Gov. Evers declares public health emergency over coronavirus, risk to residents remains 'low'

MADISON -- Gov. Tony Evers declared a public health emergency, the state Capitol closed to formal tours and the state high school athletics association moved to drastically limit attendance at remaining winter tournaments Thursday, March 12 as officials scrambled to prevent the further spread of the coronavirus in Wisconsin.

Evers' declaration frees up resources and allows the Department of Health Services to buy, store and distribute medications regardless of health coverage. It also releases state funds to support local health departments with costs stemming from isolations and quarantines, authorizes the use of the Wisconsin National Guard and prohibits price gouging.

DHS Secretary Andrea Palm said during a news conference that the agency is recommending the cancellation of all events with more than 250 people. Evers said people should stop shaking hands to prevent the spread of the virus.

“'Wisconsin nice' is going to have to have a different look to it in the future,” he said.

For most, the coronavirus causes only mild or moderate symptoms, such as fever and cough. But for a few, especially older adults and people with existing health problems, it can cause more severe illnesses, including pneumonia.

The vast majority of people recover from the disease. According to the World Health Organization, people with mild cases recover in about two weeks, while those with more severe cases can take three to six weeks to recover.

Wisconsin had eight confirmed cases of COVID-19, the illness caused by the virus, as of Thursday afternoon. That was up from six cases on Wednesday. The two new patients both had contact with someone who was confirmed to be infected earlier this week, health officials said.

Evers and Palm said the state was bracing for the return of 37 residents who were on the Diamond Princess cruise ship, where they may have been exposed to the virus. Evers said National Guard troops will drive the residents to their homes when they land in the state and they'll be placed in isolation. Guard spokesman Joe Trovoto said the residents were asymptomatic so far.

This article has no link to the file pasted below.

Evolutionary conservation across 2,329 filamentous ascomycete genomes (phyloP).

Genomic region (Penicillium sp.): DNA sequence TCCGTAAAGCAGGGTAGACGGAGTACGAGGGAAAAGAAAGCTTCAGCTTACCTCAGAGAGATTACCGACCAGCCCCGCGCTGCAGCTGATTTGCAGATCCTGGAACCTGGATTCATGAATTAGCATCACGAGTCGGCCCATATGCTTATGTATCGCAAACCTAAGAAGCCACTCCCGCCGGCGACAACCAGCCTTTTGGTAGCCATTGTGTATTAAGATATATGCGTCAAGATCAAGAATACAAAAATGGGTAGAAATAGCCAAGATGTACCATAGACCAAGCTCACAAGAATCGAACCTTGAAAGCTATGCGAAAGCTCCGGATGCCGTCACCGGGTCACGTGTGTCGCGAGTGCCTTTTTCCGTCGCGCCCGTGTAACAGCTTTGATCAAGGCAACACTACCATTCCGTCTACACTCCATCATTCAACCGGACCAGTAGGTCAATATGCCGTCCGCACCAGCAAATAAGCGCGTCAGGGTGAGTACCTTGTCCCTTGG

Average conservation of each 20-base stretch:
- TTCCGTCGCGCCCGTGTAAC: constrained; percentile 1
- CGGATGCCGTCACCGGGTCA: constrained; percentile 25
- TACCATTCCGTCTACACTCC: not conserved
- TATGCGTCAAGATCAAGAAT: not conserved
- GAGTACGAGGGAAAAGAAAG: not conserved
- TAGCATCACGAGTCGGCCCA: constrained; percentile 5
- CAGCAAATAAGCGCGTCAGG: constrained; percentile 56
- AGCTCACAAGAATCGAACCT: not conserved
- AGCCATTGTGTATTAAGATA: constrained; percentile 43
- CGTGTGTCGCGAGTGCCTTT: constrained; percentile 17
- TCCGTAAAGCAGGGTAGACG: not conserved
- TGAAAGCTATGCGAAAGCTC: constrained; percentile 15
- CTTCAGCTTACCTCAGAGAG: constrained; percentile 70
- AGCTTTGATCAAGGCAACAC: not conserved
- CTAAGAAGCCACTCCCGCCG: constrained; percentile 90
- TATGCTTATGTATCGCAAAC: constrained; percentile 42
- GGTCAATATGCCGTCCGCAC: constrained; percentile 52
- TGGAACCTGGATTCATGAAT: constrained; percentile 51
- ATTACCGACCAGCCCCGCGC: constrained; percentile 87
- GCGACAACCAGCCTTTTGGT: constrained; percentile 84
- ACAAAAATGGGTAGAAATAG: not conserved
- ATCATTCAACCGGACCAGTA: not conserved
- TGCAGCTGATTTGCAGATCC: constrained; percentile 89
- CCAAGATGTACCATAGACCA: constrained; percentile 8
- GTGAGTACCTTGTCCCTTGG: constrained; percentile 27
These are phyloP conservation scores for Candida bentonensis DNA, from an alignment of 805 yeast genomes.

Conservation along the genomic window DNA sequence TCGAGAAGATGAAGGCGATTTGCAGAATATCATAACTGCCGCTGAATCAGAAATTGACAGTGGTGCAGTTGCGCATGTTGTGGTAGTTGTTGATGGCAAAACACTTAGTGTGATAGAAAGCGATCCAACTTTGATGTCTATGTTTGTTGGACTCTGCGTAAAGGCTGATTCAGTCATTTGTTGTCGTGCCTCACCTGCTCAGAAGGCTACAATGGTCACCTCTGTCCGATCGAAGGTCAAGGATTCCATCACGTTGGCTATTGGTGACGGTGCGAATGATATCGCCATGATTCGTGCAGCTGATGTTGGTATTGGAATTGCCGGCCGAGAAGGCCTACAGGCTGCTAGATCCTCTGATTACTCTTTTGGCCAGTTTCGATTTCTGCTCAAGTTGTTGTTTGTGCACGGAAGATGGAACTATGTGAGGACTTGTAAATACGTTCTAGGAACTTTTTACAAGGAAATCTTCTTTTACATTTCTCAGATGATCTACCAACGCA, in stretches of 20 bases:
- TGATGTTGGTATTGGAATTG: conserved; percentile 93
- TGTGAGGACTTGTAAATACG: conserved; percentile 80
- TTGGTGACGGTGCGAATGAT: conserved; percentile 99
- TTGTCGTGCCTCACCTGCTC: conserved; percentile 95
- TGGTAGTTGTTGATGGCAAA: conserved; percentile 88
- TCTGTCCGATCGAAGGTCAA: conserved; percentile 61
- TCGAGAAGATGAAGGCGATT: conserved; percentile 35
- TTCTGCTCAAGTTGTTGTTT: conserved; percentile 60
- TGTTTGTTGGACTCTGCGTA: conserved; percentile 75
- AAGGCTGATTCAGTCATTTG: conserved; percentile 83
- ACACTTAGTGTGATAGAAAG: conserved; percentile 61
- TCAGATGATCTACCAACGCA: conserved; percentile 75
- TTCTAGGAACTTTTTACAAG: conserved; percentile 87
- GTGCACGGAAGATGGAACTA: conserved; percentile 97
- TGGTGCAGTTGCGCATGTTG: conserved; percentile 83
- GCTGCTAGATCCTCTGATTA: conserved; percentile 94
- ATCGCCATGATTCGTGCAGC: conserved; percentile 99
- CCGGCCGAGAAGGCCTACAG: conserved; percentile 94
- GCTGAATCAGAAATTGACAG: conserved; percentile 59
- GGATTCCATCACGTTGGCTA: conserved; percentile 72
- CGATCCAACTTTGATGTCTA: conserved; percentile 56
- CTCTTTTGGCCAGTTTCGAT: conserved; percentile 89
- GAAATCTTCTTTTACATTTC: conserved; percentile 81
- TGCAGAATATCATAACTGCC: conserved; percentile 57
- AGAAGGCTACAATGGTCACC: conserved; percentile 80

Brig. Gen. Joane Mathews, the Guard's second in command, said the troops will be unarmed but referred questions about whether the citizens would be placed in custody to DHS officials, who didn't immediately respond to an email. Evers told reporters that the evacuees would not be placed under house arrest, but he didn't elaborate.

Meanwhile, cancellations continued to mount.

Evers' Department of Administration closed the state Capitol to tour groups indefinitely, although the building remains open to the public, at least for now.

The Wisconsin Interscholastic Athletic Association moved to limit attendance at winter tournaments because of the virus, most notably the girls' basketball tournament underway at Resch Center near Green Bay and the boys' tournament at the Kohl Center on the University of Wisconsin-Madison campus March 19-21. The policy limits attendance to 88 tickets per team, two supervisors and 22 team members.

President Donald Trump's campaign canceled an event in Wisconsin next week because of the coronavirus. The “Catholics for Trump” event was scheduled March 19 in Milwaukee.

Marquette University suspended face-to-face instruction as of March 16, the first day back from spring break. Classes will be taught exclusively online through at least April 10 and students will not be allowed to return to university housing before that date. The University of Wisconsin-Madison and a number of other UW System institutions have implemented similar suspensions.

Evers and Palm said K-12 public schools can remain open for now but should keep students in smaller groups.

The governor urged people to vote by absentee ballot as the state's April 7 president primary approaches. Palm also advised people to stock up on at least two weeks' worth of supplies to ensure they have what they need in case they become ill and have to quarantine themselves.

She also noted that she expects the state will soon reach its capacity for testing for the virus and may have to ask the federal government for help expanding the number of labs that can analyze samples.

CLICK HERE for more information from the Wisconsin Department of Health Services.